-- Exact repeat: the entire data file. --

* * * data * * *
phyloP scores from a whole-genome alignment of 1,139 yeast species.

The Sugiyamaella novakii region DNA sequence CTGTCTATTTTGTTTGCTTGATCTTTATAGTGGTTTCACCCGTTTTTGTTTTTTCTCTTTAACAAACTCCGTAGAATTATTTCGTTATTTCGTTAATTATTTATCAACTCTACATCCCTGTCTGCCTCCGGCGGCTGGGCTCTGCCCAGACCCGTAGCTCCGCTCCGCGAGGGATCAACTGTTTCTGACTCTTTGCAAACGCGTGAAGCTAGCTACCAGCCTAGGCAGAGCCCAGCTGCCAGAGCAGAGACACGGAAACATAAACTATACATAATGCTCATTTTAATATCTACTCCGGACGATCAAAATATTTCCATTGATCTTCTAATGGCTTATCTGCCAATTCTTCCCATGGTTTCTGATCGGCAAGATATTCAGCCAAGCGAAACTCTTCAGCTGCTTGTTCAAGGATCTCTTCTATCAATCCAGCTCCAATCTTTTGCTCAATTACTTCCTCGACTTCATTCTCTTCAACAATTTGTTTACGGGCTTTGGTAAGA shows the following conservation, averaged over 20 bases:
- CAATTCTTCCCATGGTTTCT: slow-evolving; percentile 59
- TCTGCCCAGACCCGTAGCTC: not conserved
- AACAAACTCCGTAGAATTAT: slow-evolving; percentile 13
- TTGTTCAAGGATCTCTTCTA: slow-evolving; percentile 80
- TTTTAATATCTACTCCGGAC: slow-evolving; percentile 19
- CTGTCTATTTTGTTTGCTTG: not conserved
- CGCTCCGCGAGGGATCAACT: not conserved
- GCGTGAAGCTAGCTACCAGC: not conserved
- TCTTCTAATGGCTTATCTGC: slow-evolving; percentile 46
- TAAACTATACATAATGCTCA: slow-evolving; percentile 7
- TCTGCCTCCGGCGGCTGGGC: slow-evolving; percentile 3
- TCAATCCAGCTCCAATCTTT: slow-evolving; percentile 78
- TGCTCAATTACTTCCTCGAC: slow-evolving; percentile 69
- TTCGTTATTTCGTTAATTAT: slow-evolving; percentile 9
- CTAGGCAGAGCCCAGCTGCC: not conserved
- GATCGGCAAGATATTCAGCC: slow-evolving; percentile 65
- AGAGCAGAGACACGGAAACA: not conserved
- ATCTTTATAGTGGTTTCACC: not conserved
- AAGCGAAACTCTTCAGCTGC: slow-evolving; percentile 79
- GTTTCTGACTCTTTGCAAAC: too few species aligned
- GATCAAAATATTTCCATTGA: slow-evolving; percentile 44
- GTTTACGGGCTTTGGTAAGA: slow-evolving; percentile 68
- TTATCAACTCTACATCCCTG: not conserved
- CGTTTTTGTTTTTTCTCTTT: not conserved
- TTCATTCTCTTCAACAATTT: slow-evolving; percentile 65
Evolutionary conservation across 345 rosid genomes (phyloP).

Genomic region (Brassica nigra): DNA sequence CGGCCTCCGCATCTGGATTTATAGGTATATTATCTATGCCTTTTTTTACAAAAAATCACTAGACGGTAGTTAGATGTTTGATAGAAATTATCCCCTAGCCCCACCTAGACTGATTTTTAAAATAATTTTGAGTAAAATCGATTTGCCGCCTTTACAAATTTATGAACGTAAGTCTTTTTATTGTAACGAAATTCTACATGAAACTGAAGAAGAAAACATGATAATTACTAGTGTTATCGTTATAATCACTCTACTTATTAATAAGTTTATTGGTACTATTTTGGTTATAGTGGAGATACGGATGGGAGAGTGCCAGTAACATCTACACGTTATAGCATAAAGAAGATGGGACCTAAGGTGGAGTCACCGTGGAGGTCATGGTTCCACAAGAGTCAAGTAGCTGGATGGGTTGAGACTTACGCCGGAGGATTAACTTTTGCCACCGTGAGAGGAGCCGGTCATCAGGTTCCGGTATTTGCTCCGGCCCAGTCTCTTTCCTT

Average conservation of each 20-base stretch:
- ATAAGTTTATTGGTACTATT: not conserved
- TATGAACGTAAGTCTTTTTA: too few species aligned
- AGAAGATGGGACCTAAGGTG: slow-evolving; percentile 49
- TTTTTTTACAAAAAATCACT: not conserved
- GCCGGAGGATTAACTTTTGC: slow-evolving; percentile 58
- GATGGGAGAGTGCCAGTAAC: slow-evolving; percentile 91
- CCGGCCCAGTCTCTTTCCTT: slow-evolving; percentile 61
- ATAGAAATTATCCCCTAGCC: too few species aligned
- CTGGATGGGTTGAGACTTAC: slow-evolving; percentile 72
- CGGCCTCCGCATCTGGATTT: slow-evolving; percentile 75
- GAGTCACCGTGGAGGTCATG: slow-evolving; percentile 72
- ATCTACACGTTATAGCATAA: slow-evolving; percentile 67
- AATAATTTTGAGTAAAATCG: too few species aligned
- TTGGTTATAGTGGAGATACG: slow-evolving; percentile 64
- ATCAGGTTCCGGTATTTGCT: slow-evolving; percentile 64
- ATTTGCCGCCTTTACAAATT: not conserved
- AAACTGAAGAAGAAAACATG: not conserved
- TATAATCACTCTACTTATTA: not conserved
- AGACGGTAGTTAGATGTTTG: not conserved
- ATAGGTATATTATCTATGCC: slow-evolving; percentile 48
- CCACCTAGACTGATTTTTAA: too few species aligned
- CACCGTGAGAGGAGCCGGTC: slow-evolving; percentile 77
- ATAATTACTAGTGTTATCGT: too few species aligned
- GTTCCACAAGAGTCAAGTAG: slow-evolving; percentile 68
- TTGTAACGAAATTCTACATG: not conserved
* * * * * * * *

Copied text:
phyloP scores from a whole-genome alignment of 1,139 yeast species.

The Sugiyamaella novakii region DNA sequence CTGTCTATTTTGTTTGCTTGATCTTTATAGTGGTTTCACCCGTTTTTGTTTTTTCTCTTTAACAAACTCCGTAGAATTATTTCGTTATTTCGTTAATTATTTATCAACTCTACATCCCTGTCTGCCTCCGGCGGCTGGGCTCTGCCCAGACCCGTAGCTCCGCTCCGCGAGGGATCAACTGTTTCTGACTCTTTGCAAACGCGTGAAGCTAGCTACCAGCCTAGGCAGAGCCCAGCTGCCAGAGCAGAGACACGGAAACATAAACTATACATAATGCTCATTTTAATATCTACTCCGGACGATCAAAATATTTCCATTGATCTTCTAATGGCTTATCTGCCAATTCTTCCCATGGTTTCTGATCGGCAAGATATTCAGCCAAGCGAAACTCTTCAGCTGCTTGTTCAAGGATCTCTTCTATCAATCCAGCTCCAATCTTTTGCTCAATTACTTCCTCGACTTCATTCTCTTCAACAATTTGTTTACGGGCTTTGGTAAGA shows the following conservation, averaged over 20 bases:
- CAATTCTTCCCATGGTTTCT: slow-evolving; percentile 59
- TCTGCCCAGACCCGTAGCTC: not conserved
- AACAAACTCCGTAGAATTAT: slow-evolving; percentile 13
- TTGTTCAAGGATCTCTTCTA: slow-evolving; percentile 80
- TTTTAATATCTACTCCGGAC: slow-evolving; percentile 19
- CTGTCTATTTTGTTTGCTTG: not conserved
- CGCTCCGCGAGGGATCAACT: not conserved
- GCGTGAAGCTAGCTACCAGC: not conserved
- TCTTCTAATGGCTTATCTGC: slow-evolving; percentile 46
- TAAACTATACATAATGCTCA: slow-evolving; percentile 7
- TCTGCCTCCGGCGGCTGGGC: slow-evolving; percentile 3
- TCAATCCAGCTCCAATCTTT: slow-evolving; percentile 78
- TGCTCAATTACTTCCTCGAC: slow-evolving; percentile 69
- TTCGTTATTTCGTTAATTAT: slow-evolving; percentile 9
- CTAGGCAGAGCCCAGCTGCC: not conserved
- GATCGGCAAGATATTCAGCC: slow-evolving; percentile 65
- AGAGCAGAGACACGGAAACA: not conserved
- ATCTTTATAGTGGTTTCACC: not conserved
- AAGCGAAACTCTTCAGCTGC: slow-evolving; percentile 79
- GTTTCTGACTCTTTGCAAAC: too few species aligned
- GATCAAAATATTTCCATTGA: slow-evolving; percentile 44
- GTTTACGGGCTTTGGTAAGA: slow-evolving; percentile 68
- TTATCAACTCTACATCCCTG: not conserved
- CGTTTTTGTTTTTTCTCTTT: not conserved
- TTCATTCTCTTCAACAATTT: slow-evolving; percentile 65
Evolutionary conservation across 345 rosid genomes (phyloP).

Genomic region (Brassica nigra): DNA sequence CGGCCTCCGCATCTGGATTTATAGGTATATTATCTATGCCTTTTTTTACAAAAAATCACTAGACGGTAGTTAGATGTTTGATAGAAATTATCCCCTAGCCCCACCTAGACTGATTTTTAAAATAATTTTGAGTAAAATCGATTTGCCGCCTTTACAAATTTATGAACGTAAGTCTTTTTATTGTAACGAAATTCTACATGAAACTGAAGAAGAAAACATGATAATTACTAGTGTTATCGTTATAATCACTCTACTTATTAATAAGTTTATTGGTACTATTTTGGTTATAGTGGAGATACGGATGGGAGAGTGCCAGTAACATCTACACGTTATAGCATAAAGAAGATGGGACCTAAGGTGGAGTCACCGTGGAGGTCATGGTTCCACAAGAGTCAAGTAGCTGGATGGGTTGAGACTTACGCCGGAGGATTAACTTTTGCCACCGTGAGAGGAGCCGGTCATCAGGTTCCGGTATTTGCTCCGGCCCAGTCTCTTTCCTT

Average conservation of each 20-base stretch:
- ATAAGTTTATTGGTACTATT: not conserved
- TATGAACGTAAGTCTTTTTA: too few species aligned
- AGAAGATGGGACCTAAGGTG: slow-evolving; percentile 49
- TTTTTTTACAAAAAATCACT: not conserved
- GCCGGAGGATTAACTTTTGC: slow-evolving; percentile 58
- GATGGGAGAGTGCCAGTAAC: slow-evolving; percentile 91
- CCGGCCCAGTCTCTTTCCTT: slow-evolving; percentile 61
- ATAGAAATTATCCCCTAGCC: too few species aligned
- CTGGATGGGTTGAGACTTAC: slow-evolving; percentile 72
- CGGCCTCCGCATCTGGATTT: slow-evolving; percentile 75
- GAGTCACCGTGGAGGTCATG: slow-evolving; percentile 72
- ATCTACACGTTATAGCATAA: slow-evolving; percentile 67
- AATAATTTTGAGTAAAATCG: too few species aligned
- TTGGTTATAGTGGAGATACG: slow-evolving; percentile 64
- ATCAGGTTCCGGTATTTGCT: slow-evolving; percentile 64
- ATTTGCCGCCTTTACAAATT: not conserved
- AAACTGAAGAAGAAAACATG: not conserved
- TATAATCACTCTACTTATTA: not conserved
- AGACGGTAGTTAGATGTTTG: not conserved
- ATAGGTATATTATCTATGCC: slow-evolving; percentile 48
- CCACCTAGACTGATTTTTAA: too few species aligned
- CACCGTGAGAGGAGCCGGTC: slow-evolving; percentile 77
- ATAATTACTAGTGTTATCGT: too few species aligned
- GTTCCACAAGAGTCAAGTAG: slow-evolving; percentile 68
- TTGTAACGAAATTCTACATG: not conserved